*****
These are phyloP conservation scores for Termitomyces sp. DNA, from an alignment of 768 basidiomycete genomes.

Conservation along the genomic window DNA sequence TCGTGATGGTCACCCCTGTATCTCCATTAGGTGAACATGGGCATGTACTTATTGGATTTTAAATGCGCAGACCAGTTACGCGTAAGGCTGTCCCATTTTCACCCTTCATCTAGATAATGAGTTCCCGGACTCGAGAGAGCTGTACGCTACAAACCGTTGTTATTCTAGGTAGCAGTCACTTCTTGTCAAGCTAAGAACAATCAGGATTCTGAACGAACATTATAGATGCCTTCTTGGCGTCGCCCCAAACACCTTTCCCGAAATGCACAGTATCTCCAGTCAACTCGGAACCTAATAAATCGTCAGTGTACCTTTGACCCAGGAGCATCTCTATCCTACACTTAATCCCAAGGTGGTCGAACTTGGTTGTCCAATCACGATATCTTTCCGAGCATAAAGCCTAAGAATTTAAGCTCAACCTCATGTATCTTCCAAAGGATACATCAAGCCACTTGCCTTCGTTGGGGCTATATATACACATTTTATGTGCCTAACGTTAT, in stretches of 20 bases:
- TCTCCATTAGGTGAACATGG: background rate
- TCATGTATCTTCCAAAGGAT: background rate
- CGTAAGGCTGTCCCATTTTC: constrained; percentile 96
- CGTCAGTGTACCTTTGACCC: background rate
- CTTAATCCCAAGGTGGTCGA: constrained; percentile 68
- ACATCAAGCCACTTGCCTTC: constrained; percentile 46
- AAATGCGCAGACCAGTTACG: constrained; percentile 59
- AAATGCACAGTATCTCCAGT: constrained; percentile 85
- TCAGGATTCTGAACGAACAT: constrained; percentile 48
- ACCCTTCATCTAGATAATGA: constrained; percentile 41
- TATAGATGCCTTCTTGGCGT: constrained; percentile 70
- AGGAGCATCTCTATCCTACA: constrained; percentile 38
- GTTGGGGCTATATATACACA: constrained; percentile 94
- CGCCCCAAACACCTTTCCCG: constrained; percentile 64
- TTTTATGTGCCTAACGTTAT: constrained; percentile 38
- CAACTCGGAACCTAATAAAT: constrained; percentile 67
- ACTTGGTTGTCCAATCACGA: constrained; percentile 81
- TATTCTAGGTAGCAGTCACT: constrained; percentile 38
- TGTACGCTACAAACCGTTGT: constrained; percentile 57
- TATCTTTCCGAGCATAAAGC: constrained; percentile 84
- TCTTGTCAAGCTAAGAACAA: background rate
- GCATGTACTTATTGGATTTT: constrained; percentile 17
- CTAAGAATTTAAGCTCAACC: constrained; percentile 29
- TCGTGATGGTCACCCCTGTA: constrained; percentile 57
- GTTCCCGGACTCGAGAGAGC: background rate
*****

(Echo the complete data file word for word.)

These are phyloP conservation scores for Termitomyces sp. DNA, from an alignment of 768 basidiomycete genomes.

Conservation along the genomic window DNA sequence TCGTGATGGTCACCCCTGTATCTCCATTAGGTGAACATGGGCATGTACTTATTGGATTTTAAATGCGCAGACCAGTTACGCGTAAGGCTGTCCCATTTTCACCCTTCATCTAGATAATGAGTTCCCGGACTCGAGAGAGCTGTACGCTACAAACCGTTGTTATTCTAGGTAGCAGTCACTTCTTGTCAAGCTAAGAACAATCAGGATTCTGAACGAACATTATAGATGCCTTCTTGGCGTCGCCCCAAACACCTTTCCCGAAATGCACAGTATCTCCAGTCAACTCGGAACCTAATAAATCGTCAGTGTACCTTTGACCCAGGAGCATCTCTATCCTACACTTAATCCCAAGGTGGTCGAACTTGGTTGTCCAATCACGATATCTTTCCGAGCATAAAGCCTAAGAATTTAAGCTCAACCTCATGTATCTTCCAAAGGATACATCAAGCCACTTGCCTTCGTTGGGGCTATATATACACATTTTATGTGCCTAACGTTAT, in stretches of 20 bases:
- TCTCCATTAGGTGAACATGG: background rate
- TCATGTATCTTCCAAAGGAT: background rate
- CGTAAGGCTGTCCCATTTTC: constrained; percentile 96
- CGTCAGTGTACCTTTGACCC: background rate
- CTTAATCCCAAGGTGGTCGA: constrained; percentile 68
- ACATCAAGCCACTTGCCTTC: constrained; percentile 46
- AAATGCGCAGACCAGTTACG: constrained; percentile 59
- AAATGCACAGTATCTCCAGT: constrained; percentile 85
- TCAGGATTCTGAACGAACAT: constrained; percentile 48
- ACCCTTCATCTAGATAATGA: constrained; percentile 41
- TATAGATGCCTTCTTGGCGT: constrained; percentile 70
- AGGAGCATCTCTATCCTACA: constrained; percentile 38
- GTTGGGGCTATATATACACA: constrained; percentile 94
- CGCCCCAAACACCTTTCCCG: constrained; percentile 64
- TTTTATGTGCCTAACGTTAT: constrained; percentile 38
- CAACTCGGAACCTAATAAAT: constrained; percentile 67
- ACTTGGTTGTCCAATCACGA: constrained; percentile 81
- TATTCTAGGTAGCAGTCACT: constrained; percentile 38
- TGTACGCTACAAACCGTTGT: constrained; percentile 57
- TATCTTTCCGAGCATAAAGC: constrained; percentile 84
- TCTTGTCAAGCTAAGAACAA: background rate
- GCATGTACTTATTGGATTTT: constrained; percentile 17
- CTAAGAATTTAAGCTCAACC: constrained; percentile 29
- TCGTGATGGTCACCCCTGTA: constrained; percentile 57
- GTTCCCGGACTCGAGAGAGC: background rate